Cheryl Kingsbury, Waitsfield, has started a flower business to support the local sled hockey team. Photo: Lisa Loomis

“I don’t enjoy spaghetti dinners or doing coin drops to raise money for our team. So I decided to try something that I enjoy to raise money for the team,” said Cheryl Kingsbury, Waitsfield, about her new Seeds to Sleds flower CSA which will raise funds for the Central Vermont Pioneers sled hockey team.



This spring she started Seeds to Sleds Farm at her home on Old County Road in Waitsfield and she’s shoulder deep in flowers grown in indoor greenhouse silos with grow lights in her basement, plus flats of flowers on her porch and deck. She is starting small, hoping for 20 members this first year.

“During COVID, our sled hockey team got out of its fundraising mojo. We used to bring large groups of people together and haven’t gotten back into the swing of it. Also during COVID, I discovered I love flower gardening and making bouquets,” Kingsbury said.

Last year, she had 550 square feet of flowers – this year she’s doubled that.

Her CSA will run 10 weeks, starting July 14 and running through September 13. Her wrapped bouquets will be available for pick up on Thursdays in the beer cooler at the Village Grocery, which she owns with her husband Troy.

People will be able to sign up starting this Thursday, May 25, at the Village Grocery and membership will be first come, first serve.

Kingsbury said she’s excited about raising a lot of flowers she’s never grown before, including 35 different annuals. and is also planning some special events based on flowers and food as part of her fundraising efforts.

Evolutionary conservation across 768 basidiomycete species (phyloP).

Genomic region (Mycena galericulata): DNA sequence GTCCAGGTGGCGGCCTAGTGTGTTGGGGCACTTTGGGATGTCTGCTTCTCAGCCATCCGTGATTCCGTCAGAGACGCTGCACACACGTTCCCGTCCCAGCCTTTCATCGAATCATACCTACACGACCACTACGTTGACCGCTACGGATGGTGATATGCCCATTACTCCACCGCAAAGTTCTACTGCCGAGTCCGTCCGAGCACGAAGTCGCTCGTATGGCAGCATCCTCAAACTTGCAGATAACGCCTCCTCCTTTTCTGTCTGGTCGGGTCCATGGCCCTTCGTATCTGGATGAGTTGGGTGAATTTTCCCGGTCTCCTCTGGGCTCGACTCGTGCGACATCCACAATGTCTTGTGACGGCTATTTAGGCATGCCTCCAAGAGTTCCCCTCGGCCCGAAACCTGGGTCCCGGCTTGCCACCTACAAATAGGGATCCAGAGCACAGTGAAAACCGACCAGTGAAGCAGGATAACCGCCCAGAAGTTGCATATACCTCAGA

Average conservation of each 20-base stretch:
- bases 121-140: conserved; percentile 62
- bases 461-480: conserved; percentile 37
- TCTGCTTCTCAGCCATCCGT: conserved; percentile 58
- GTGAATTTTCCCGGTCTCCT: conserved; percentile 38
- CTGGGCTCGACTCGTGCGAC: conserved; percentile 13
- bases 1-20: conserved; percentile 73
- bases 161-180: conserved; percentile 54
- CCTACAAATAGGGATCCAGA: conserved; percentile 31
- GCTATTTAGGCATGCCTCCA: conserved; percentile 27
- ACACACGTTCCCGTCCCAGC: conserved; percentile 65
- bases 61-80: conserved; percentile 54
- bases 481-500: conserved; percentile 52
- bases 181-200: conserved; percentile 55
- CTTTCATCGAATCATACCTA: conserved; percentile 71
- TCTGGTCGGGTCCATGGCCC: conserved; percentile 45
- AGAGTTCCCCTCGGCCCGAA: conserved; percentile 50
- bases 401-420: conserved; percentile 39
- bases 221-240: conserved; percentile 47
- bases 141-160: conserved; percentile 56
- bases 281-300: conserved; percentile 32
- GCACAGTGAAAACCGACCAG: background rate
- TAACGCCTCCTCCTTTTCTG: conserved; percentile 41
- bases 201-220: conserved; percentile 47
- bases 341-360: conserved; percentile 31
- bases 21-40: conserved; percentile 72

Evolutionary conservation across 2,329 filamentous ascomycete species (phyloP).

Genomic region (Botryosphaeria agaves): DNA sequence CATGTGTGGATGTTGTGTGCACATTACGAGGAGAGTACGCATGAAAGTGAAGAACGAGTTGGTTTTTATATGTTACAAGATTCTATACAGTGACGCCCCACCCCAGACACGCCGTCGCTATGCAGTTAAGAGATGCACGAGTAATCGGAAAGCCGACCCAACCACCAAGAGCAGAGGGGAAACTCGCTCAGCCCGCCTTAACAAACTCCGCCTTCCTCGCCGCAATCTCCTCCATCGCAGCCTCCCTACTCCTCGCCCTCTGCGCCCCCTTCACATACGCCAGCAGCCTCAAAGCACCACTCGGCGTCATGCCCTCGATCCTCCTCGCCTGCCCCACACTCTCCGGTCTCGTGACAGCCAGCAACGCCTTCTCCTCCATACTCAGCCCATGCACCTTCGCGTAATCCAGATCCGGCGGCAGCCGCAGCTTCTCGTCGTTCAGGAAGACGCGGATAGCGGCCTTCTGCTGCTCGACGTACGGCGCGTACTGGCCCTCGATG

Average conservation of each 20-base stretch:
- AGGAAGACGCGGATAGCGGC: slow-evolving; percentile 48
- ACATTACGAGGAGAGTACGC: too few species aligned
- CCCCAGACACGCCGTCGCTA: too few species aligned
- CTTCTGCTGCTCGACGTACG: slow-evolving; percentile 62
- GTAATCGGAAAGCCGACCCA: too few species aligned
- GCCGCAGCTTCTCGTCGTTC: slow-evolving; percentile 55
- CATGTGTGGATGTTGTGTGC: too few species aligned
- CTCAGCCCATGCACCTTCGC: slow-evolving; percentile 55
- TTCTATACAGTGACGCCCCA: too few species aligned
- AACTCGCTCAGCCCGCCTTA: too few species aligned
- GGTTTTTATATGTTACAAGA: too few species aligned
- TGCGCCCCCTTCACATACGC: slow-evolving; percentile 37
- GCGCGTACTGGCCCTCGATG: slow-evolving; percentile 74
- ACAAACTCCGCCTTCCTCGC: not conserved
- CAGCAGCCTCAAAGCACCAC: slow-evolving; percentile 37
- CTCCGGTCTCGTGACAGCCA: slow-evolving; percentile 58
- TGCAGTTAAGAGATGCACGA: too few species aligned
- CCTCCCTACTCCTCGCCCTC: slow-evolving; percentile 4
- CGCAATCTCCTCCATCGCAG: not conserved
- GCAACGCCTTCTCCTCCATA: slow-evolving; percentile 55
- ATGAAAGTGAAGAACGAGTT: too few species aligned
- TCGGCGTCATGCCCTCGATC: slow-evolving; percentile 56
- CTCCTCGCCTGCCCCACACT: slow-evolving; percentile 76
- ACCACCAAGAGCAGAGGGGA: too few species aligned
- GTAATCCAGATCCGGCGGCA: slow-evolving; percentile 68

One of those special events is a flower bar where she’ll harvest flowers in buckets and people can come make their own bouquets. Another special event idea is a catered wine tasting and dinner for 20 people.


“I hope to do three of them over the summer. Then we’ll see what fall brings. Maybe there will be some workshop ideas,” she explained.

Finally, if she has flowers beyond what she sells, she’d love to do sunshine bouquets, which are free bouquets for people in nursing homes or in hospice care.

“That’s the giving back part,” she said.

“My hope is to keep it small and manageable and not compete with other local flower farmers or undercut them,” she said.

Her goal for this year is to raise $5,000 for the team and she wants to be able to put money back into the flower farm account to support the next year. The annual operating budget for the Central Vermont Pioneers is approximately $25,000.

In addition to her new CSA, Kingsbury works full time in special education at Warren School.